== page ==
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Pharmacotherapy. 2012 Apr;32(4):314-22. doi: 10.1002/j.1875-9114.2012.01099.x.

Efficacy and safety of innovator versus generic drugs in patients with epilepsy: a systematic review.

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  • 1University of Connecticut/Hartford Hospital, Evidence-Based Practice Center, Hartford, Connecticut 06102-5037, USA.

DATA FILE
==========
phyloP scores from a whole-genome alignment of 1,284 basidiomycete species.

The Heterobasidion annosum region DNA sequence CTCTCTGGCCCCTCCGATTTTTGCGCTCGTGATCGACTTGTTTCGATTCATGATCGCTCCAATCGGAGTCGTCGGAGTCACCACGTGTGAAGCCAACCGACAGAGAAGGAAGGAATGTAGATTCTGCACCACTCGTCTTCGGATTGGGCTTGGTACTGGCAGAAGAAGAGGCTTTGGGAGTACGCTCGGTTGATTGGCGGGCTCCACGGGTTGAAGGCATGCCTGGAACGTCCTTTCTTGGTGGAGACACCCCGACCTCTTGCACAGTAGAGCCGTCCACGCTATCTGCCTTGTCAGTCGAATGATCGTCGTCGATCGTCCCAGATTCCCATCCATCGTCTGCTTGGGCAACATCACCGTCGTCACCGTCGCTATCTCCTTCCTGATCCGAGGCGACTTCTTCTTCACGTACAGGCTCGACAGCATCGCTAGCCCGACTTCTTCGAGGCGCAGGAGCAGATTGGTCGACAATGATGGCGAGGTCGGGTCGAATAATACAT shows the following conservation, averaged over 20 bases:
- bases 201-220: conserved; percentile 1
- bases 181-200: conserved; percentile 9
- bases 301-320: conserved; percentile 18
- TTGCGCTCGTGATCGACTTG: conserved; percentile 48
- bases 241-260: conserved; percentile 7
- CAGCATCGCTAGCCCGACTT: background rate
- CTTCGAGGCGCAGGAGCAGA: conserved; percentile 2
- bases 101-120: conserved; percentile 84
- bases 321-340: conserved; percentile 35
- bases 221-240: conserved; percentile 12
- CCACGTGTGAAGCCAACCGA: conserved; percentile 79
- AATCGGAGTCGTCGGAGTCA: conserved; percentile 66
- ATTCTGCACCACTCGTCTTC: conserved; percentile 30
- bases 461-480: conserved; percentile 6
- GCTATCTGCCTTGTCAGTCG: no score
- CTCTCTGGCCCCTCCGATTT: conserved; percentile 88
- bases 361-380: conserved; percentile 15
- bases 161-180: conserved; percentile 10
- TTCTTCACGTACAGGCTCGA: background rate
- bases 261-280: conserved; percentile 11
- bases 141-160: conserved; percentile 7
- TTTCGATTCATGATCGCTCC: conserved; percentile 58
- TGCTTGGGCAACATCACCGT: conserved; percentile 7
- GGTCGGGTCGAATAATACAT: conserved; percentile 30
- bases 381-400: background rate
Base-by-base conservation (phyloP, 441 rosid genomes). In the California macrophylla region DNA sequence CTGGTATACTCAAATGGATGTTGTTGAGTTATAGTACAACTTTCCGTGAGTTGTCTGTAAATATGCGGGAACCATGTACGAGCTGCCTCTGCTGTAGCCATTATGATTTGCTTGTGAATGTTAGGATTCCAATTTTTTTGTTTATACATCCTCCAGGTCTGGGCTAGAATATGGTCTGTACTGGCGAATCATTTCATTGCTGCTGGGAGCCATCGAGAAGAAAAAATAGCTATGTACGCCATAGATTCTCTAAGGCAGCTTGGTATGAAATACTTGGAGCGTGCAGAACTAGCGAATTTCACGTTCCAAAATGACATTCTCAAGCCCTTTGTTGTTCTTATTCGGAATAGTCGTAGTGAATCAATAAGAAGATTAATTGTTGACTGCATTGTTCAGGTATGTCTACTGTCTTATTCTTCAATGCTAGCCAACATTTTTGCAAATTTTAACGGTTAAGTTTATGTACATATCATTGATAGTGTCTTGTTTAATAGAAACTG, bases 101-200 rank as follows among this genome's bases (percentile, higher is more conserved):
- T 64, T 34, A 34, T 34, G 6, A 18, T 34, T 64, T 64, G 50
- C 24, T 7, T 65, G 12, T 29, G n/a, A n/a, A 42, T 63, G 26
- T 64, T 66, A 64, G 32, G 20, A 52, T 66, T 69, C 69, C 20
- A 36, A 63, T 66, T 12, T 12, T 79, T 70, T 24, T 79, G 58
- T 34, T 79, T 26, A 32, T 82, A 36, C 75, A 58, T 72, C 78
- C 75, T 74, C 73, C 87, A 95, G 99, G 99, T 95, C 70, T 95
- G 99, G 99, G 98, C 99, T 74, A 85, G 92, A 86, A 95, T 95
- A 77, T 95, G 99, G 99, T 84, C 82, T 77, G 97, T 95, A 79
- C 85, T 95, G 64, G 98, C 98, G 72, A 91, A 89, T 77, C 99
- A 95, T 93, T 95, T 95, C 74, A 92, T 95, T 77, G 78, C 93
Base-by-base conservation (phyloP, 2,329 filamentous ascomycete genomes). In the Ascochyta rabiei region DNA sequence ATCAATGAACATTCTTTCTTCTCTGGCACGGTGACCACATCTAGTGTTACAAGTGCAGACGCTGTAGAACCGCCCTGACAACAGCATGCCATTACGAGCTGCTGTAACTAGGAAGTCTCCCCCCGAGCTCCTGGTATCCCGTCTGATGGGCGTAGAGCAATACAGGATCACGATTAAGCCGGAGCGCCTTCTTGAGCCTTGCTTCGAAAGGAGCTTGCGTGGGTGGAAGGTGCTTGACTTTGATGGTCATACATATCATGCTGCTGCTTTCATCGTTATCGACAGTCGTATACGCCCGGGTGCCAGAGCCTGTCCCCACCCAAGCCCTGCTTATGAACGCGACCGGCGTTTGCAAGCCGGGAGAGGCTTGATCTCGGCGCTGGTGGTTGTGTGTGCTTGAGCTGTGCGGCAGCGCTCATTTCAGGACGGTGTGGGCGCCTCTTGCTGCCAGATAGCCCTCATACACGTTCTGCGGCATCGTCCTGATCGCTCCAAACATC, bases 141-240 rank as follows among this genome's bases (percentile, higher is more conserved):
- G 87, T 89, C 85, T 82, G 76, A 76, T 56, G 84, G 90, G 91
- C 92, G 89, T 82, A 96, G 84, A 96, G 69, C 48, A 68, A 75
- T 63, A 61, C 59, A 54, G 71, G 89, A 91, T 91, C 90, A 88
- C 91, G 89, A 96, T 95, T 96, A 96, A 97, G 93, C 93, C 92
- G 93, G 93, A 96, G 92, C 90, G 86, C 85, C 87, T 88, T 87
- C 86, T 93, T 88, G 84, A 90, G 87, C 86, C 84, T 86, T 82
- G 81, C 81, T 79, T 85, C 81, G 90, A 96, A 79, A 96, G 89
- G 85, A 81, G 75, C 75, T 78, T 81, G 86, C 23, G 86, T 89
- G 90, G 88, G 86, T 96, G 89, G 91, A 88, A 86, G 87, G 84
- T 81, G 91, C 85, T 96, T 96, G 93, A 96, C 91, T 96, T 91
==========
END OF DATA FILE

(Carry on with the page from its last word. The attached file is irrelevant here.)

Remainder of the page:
Generic antiepileptic drugs achieve blood concentrations similar to those of innovator drugs in healthy volunteers, but their comparative effectiveness has not been well evaluated. Thus, we assessed the efficacy, tolerability, and safety of innovator versus generic antiepileptic drugs. We searched the MEDLINE database, Cochrane Central Register of Controlled Trials, Cochrane Database of Systematic Reviews, and Web of Science for studies that evaluated innovator and generic antiepileptic drugs in patients with epilepsy and reported data on prespecified outcomes. We extracted data on study design, interventions, quality criteria, study population, baseline characteristics, and outcomes. Compared with initiation of innovator antiepileptic drugs, initiation of generic antiepileptic drugs did not significantly alter seizure occurrence (relative risk [RR] 0.87, 95% confidence interval [CI] 0.64-1.18; strength of evidence: low) or frequency (standardized mean difference 0.03, 95% CI -0.08-0.14; strength of evidence: low), withdrawals due to lack of efficacy (RR 1.02, 95% CI 0.41-2.54; strength of evidence: low) or adverse events (RR 0.79, 95% CI 0.28-2.20; strength of evidence: low), pharmacokinetic concentrations (maximum, minimum, or area under the curve [strength of evidence: low]), or a myriad of adverse events (strength of evidence: low or insufficient) in clinical trials. In qualitatively evaluated observational studies, switching between forms of antiepileptic drug (innovator to generic, generic to generic) may increase the risk of hospitalization (strength of evidence: low), hospital stay duration (strength of evidence: low), and a composite end point of medical service utilization (strength of evidence: insufficient) but may not increase outpatient service utilization (strength of evidence: low). Data are limited predominantly to carbamazepine, phenytoin, and valproic acid. Clinical trials are limited by small sample size, short-term nature, and lack of specification of A-rated generic products (generics that the United States Food and Drug Administration has deemed bioequivalent to the innovator drug). Observational trials lack full accounting for confounders and have inherent limitations. With a low strength of evidence, it appears that initiating an innovator or generic antiepileptic drug will provide similar efficacy, tolerability, and safety but that switching from one form to the other may be associated with more hospitalizations and longer hospital stays.

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